|Gulf Oil Spill
The Gulf Spill: An Environmental Disaster
On April 20, the world awoke to a developing tragedy triggered by an explosion on BP's Deepwater Horizon oil drilling rig in the Gulf of Mexico. After more than three months, the oil leak has at last been plugged, but not before over 750 million litres of oil spilled into the Gulf, an accident six times the size of the Exxon Valdez spill.
As much as half of the oil that gushed from the well before it was capped could still be in the gulf environment in some form, as tiny dispersed droplets, tar balls, surface slicks or oil buried in sand and ocean sediment.
It will be months, if not years, before the full impacts of this oil spill are known. In some cases, we may never know the extent of the effects on particular species.
Could it happen in Canada?
Canada's coastline is the longest in the world, including three oceans and a sea of arctic ice that support some of the most abundant marine life on Earth. But all three of our coasts are threatened by the negative effects of offshore drilling, tanker traffic and pipeline projects. Perhaps the greatest danger lies in drilling in the Arctic, where a spill would have devastating consequences for the region's fragile wildlife and ecosystems, and no technology exists to clean up a spill in so inhospitable an area.
What can Canada do to avoid a similar disaster?
Nature Canada is working to prevent a similar disaster on Canada's shores. We have been speaking out publicly to the media, government decision-makers and our members about what Canada can do to protect its marine ecosystems:
Temporary Moratorium is Due
The disaster in the Gulf is a wake-up call. It is time to place a moratorium on new offshore drilling, including the Arctic, and to end our reliance on dirty, polluting fossil fuels in favour of responsible development of clean, renewable energy. The Government of Canada should place a moratorium on new off-shore drilling projects until a consistent, strictly enforced set of regulations is in place that protects the environment, oil and gas workers and coastal communities.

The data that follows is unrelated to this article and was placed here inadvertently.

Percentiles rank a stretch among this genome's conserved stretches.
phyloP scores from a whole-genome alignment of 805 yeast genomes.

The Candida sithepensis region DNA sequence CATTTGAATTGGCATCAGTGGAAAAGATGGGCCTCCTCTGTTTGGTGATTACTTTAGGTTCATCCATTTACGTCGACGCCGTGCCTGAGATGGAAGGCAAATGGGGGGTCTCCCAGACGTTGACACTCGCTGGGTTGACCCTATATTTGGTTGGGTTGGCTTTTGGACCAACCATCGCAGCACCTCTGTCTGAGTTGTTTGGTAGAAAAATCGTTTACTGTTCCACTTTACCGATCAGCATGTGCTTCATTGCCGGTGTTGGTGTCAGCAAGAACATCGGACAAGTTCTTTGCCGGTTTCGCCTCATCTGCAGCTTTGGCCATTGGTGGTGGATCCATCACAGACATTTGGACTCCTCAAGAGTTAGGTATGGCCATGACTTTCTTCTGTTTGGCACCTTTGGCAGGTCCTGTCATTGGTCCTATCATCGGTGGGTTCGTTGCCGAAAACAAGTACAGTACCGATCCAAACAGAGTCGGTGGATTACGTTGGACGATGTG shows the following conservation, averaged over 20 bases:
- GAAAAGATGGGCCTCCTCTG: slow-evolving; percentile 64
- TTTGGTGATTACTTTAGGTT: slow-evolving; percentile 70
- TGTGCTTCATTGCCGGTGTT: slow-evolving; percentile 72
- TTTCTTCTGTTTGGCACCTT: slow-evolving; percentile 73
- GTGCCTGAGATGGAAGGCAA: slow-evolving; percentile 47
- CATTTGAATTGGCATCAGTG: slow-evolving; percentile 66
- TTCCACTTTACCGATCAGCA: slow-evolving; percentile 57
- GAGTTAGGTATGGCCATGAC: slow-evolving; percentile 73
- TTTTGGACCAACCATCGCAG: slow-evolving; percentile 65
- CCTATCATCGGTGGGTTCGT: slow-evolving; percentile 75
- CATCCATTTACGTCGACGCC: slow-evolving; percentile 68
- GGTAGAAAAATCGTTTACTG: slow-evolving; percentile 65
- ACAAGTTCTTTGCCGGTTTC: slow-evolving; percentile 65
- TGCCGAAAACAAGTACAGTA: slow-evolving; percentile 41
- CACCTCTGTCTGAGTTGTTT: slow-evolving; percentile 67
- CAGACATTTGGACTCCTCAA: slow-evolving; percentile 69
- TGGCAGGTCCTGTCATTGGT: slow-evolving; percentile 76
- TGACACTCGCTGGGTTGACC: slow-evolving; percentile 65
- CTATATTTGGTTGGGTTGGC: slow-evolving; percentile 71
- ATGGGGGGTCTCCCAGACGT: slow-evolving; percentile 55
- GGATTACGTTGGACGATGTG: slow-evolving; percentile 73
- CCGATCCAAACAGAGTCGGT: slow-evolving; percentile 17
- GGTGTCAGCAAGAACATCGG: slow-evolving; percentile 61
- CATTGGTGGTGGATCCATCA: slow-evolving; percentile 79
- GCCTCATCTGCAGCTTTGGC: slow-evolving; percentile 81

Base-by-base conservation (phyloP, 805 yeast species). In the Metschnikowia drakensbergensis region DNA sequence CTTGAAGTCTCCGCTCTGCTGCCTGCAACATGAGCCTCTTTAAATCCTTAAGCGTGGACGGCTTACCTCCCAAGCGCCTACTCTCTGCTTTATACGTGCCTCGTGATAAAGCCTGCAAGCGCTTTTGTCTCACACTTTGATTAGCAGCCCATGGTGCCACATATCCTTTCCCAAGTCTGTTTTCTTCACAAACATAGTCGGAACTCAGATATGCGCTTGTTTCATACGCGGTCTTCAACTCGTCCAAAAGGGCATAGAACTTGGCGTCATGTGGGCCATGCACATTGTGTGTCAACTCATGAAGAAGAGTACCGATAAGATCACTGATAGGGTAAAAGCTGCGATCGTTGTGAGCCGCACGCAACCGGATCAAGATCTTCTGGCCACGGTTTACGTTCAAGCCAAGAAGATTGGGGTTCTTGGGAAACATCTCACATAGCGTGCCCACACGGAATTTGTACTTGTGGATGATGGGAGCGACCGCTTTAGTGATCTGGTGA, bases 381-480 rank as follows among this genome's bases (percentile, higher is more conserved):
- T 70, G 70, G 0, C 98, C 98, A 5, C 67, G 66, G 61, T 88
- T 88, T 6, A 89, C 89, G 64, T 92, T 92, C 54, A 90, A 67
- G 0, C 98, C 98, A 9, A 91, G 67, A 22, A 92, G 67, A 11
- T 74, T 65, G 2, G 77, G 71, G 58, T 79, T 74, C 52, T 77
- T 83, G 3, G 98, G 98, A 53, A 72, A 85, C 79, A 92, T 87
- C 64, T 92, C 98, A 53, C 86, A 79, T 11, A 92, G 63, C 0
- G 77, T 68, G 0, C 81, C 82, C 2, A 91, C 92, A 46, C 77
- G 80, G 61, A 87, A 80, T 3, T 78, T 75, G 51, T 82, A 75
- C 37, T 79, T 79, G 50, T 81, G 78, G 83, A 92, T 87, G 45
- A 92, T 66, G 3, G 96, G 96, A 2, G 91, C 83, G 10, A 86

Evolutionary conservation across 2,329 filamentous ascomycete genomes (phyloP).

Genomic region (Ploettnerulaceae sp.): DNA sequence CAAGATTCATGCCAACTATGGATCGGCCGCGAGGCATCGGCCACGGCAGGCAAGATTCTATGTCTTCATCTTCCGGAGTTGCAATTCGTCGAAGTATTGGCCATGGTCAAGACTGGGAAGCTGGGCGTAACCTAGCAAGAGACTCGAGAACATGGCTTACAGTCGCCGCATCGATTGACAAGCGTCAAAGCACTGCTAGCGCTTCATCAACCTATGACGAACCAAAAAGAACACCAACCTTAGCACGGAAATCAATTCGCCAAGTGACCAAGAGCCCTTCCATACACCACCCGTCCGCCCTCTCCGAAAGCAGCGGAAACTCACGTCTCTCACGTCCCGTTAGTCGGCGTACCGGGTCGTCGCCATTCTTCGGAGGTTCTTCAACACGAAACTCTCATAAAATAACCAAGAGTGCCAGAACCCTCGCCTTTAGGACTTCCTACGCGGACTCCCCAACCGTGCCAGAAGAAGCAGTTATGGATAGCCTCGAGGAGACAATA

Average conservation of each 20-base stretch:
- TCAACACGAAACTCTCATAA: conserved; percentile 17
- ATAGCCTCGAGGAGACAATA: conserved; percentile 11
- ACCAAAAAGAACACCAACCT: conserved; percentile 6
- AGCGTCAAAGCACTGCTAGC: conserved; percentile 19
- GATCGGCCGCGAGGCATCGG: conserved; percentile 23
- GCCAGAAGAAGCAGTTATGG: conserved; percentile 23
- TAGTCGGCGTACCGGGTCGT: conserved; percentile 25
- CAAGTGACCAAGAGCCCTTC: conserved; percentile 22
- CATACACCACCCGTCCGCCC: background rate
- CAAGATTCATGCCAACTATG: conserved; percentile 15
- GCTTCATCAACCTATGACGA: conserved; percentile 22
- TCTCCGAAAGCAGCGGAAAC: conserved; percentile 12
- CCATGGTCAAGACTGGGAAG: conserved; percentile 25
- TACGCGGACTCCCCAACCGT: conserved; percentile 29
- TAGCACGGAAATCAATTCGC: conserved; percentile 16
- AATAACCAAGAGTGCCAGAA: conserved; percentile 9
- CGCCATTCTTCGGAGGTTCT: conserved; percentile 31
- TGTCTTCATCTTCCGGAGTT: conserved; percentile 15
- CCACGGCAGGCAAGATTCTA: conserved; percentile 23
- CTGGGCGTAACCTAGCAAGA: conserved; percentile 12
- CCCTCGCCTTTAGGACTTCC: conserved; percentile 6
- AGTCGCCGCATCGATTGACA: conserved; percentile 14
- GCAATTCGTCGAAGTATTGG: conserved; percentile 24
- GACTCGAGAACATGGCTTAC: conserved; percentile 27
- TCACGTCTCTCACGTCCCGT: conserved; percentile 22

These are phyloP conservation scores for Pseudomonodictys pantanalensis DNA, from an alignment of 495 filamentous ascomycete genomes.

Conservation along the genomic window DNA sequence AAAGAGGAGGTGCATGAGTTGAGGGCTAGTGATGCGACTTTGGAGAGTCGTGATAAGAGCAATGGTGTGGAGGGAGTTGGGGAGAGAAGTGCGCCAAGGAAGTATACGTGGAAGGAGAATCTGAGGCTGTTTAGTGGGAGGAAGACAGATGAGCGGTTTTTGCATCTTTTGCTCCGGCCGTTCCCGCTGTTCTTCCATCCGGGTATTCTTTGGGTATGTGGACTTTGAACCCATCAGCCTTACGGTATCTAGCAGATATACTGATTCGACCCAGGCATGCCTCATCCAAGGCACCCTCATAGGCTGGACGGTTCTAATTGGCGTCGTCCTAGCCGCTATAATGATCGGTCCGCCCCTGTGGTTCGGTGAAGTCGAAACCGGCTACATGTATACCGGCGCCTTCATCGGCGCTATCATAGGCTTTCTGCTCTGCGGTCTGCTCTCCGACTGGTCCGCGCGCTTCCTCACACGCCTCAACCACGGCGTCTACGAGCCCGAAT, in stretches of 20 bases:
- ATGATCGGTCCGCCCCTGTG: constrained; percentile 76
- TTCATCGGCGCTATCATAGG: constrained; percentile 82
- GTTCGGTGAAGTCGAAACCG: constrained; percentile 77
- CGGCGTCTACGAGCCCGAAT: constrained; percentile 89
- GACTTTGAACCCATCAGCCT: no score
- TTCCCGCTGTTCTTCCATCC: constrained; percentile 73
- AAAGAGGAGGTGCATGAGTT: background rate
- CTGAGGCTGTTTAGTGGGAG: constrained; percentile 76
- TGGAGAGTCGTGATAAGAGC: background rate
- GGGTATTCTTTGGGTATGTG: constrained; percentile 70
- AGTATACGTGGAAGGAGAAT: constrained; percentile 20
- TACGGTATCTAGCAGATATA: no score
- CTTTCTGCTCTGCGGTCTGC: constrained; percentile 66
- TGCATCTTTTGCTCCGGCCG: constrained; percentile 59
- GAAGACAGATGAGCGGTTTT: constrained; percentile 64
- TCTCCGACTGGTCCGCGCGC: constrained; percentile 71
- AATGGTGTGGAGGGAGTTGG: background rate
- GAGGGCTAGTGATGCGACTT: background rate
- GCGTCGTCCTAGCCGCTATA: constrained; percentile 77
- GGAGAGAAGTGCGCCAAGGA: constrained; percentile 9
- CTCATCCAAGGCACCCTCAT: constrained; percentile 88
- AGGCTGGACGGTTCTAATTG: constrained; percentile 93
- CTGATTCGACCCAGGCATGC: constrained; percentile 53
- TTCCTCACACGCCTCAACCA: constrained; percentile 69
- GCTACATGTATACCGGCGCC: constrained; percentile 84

In the near term, no new exploratory licenses should be granted and no applications approved until the National Energy Board (NEB) completes its review of Arctic safety and environmental offshore drilling requirements. A moratorium should also be in place until an independent review of offshore drilling on all of Canada's coasts is completed.
Get the Regulations Right
Strict regulations, and the will to adhere to them and enforce them, are absolutely essential for safe, sustainable oil and gas development off of Canada's shores, and in the Arctic.
Now is not the time to relax offshore drilling regulations. Rather than do away with the requirement to have advance plans for drilling same season relief wells in case of a spill, oil companies should be required to actually have relief wells in place before working wells are built. Also, blow-out preventers of the type that failed in the Gulf should be tested regularly by government regulators.
Transition to Green Energy
The highly profitable oil and gas companies do not need government handouts, and billions of dollars in tax breaks shouldn't go to an industry that is the source of rapidly increasing emissions of greenhouse gases that cause climate change.
Instead, more investment should be put toward renewable energy and energy efficiency programs.
Pursue a 'Protection First' Policy